Resolutions? Goals? Why not both?!

I have a confession to make. Now that I am (slightly) older and (slightly) wiser, I realize I may have made a mistake in my book Monday Motivation. In the introduction, I say:

“After you have read through it (the book) and have an idea of what this is all about, it’s time to set some goals. Not New Year’s Resolutions. Goals. Goals that you will actually really work towards. Goals that will bring real change and fulfillment to your life.”

That doesn’t sound too bad, right? Well, remember the part where I said I was (slightly) wiser now? See, I actually looked up the definition of goal and resolution on the handy dandy dictionary/thesaurus app I use. Here are the definitions given that best fit the situation here:


    Do you see the difference between these now? I used to kind of give resolutions a bad name. I think most people feel the same day. I mean, who actually sticks to their resolutions?


There’s a reason memes like these go around and so many people can relate. I get it. It’s the beginning of the year, and you’re full of hope and optimism. I feel the same way right now! After the rough year 2016 has been, it’s nice to think that there are better days ahead. But, you know, resolutions take work. You have to actually put some time and effort into a resolution. After a few weeks, motivation dies off and it’s back to old habits.

So, what does the definitions have to do with the next year? Well, BOTH resolutions and goals are important if you want to change your life. Think of it this way… resolutions are the broad, long-term thing you’re working towards. If you want to change your life to a healthier one, that’s your resolution. You might say something like, “My resolution this year is to get healthier.” Great. How do you get there?

That’s where the goals come in! Goals are the more specific things you do to achieve your resolutions. Think of your goals as stepping stones. If your resolution is to be healthier, then look at goals as things like running a 5K, losing 50 pounds, lower cholesterol, and so on. Goals have an end date. Once you’re done with a goal, you move on to the next one. Resolutions are more permanent. You don’t spend a year working your butt off to get healthier only to lose it the next year.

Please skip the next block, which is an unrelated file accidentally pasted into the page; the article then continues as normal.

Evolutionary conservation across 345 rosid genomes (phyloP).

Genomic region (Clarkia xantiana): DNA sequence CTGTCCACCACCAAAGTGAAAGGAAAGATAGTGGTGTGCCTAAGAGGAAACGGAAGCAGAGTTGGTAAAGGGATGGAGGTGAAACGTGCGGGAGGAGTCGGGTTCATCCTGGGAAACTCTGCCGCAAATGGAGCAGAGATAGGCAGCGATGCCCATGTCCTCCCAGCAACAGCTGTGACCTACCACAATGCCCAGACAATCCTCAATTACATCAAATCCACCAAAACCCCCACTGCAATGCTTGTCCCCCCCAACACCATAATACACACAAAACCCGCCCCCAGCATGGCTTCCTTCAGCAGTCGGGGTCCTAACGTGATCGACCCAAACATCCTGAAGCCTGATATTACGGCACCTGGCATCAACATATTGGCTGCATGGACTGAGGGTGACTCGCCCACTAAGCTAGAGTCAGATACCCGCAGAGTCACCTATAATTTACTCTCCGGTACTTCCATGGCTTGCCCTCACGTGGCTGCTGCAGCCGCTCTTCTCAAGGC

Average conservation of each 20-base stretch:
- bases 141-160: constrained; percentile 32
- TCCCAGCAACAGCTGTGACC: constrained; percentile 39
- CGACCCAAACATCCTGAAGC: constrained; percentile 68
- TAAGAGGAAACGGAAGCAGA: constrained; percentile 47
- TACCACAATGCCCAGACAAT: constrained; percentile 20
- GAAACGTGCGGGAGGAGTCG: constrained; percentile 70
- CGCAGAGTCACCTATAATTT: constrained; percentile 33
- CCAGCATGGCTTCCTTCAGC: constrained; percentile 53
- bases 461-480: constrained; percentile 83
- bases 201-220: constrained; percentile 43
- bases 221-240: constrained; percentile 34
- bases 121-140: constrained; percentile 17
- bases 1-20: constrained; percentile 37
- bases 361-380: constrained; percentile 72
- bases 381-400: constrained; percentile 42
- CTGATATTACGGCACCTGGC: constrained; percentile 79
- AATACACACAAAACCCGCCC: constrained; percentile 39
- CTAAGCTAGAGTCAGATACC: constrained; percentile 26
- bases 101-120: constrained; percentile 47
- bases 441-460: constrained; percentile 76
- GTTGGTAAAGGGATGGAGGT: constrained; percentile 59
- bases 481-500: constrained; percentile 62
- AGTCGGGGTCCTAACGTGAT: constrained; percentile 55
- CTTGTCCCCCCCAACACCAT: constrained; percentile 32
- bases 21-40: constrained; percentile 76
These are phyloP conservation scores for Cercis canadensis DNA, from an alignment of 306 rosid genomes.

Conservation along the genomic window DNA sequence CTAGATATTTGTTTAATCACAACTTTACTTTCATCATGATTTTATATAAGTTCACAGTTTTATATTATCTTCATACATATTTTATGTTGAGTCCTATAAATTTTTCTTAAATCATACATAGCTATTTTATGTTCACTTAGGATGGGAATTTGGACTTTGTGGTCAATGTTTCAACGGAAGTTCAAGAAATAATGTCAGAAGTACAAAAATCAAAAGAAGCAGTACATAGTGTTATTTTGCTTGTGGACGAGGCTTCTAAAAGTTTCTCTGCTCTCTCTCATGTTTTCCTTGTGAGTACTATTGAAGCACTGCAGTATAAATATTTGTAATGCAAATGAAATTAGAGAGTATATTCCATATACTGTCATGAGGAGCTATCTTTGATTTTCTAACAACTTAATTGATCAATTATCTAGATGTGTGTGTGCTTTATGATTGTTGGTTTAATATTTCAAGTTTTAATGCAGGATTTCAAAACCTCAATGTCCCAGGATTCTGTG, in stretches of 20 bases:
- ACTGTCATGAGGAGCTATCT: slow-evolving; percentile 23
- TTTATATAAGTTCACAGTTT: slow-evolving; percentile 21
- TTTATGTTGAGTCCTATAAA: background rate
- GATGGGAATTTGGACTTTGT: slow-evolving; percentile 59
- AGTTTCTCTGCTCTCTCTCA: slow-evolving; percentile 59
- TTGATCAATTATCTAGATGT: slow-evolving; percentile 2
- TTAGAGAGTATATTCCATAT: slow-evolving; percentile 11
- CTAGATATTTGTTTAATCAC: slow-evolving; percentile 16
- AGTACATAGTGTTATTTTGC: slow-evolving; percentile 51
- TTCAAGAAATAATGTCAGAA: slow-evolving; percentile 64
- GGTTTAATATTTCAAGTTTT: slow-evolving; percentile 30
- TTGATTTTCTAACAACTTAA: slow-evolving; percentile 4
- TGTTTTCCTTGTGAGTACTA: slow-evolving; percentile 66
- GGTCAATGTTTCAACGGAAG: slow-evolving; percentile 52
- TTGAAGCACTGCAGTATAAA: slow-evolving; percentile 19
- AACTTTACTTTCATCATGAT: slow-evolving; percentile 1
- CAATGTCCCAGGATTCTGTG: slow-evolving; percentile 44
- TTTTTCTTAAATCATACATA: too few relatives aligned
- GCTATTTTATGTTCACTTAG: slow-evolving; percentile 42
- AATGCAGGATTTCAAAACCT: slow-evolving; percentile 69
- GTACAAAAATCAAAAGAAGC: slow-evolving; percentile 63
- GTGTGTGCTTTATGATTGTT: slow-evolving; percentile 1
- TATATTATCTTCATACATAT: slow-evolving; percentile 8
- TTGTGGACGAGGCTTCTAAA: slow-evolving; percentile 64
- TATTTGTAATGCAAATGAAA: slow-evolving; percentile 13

Take a moment to think about your resolutions and goals for the next year. Health and fitness goals always seem to be the easiest for me to think of. You can see your progress in tangible ways like weight going down, clothes getting looser, improved numbers in medical tests, etc. I think that’s one of the reasons achieving a fitness goal is so rewarding. But what other areas in your life can you improve? What steps are you going to take to achieve them?

Let’s take a look at a very basic, hypothetical scenario here. Pretend Mary decides her resolution for the year is to get healthier. Well, that’s a very broad statement. This is where many people fail to make any real plans, so they give up on their resolution. Not Mary. She’s ready to really make a lasting change in her life, so she plans out her goals for the year according to her resolution.


Like I said, this a very basic thing here. Mary will take the time to plan out her specifics. This is what you need to do. What do you need to do specifically to achieve your goals? How are you going to change your diet? What kinds of workouts are you going to do each week?

In Monday Motivation, I briefly go over the SMART Goal method. SMART is an acronym for setting goals that are Specific, Measurable, Attainable, Realistic, and Timely. This is probably the most popular method, and when you learn more about it, it makes sense! I found a really great article on the site Mindtools that explains this method better than I ever could. I really encourage you to read through it!

Now, I understand, life happens. Now and then things pop up that totally change your goals or cancel them completely. A year is a long time and a lot can happen. Be flexible. When you need to change something do it. Just don’t let small things turn into big excuses.

The great thing about all this? These principles don’t just apply to fitness goals. You can use these for any goal you have? I have another book I would really love to finish writing in 2017. How will I do it? Well, still working out the specifics, but it will include things like writing for so many hours a day, or writing so many words a day. I have to write even when my characters aren’t talking to me. (Writers understand that part!)

So, now that you’ve given some thought to your resolutions and goals for 2017, it’s time to share! What are some of your resolutions and/or goals? One of my goals is to dead-lift 250 pounds. That’s going to take some hard work and dedication on my part, but you better believe when I get there, I’m going to celebrate!


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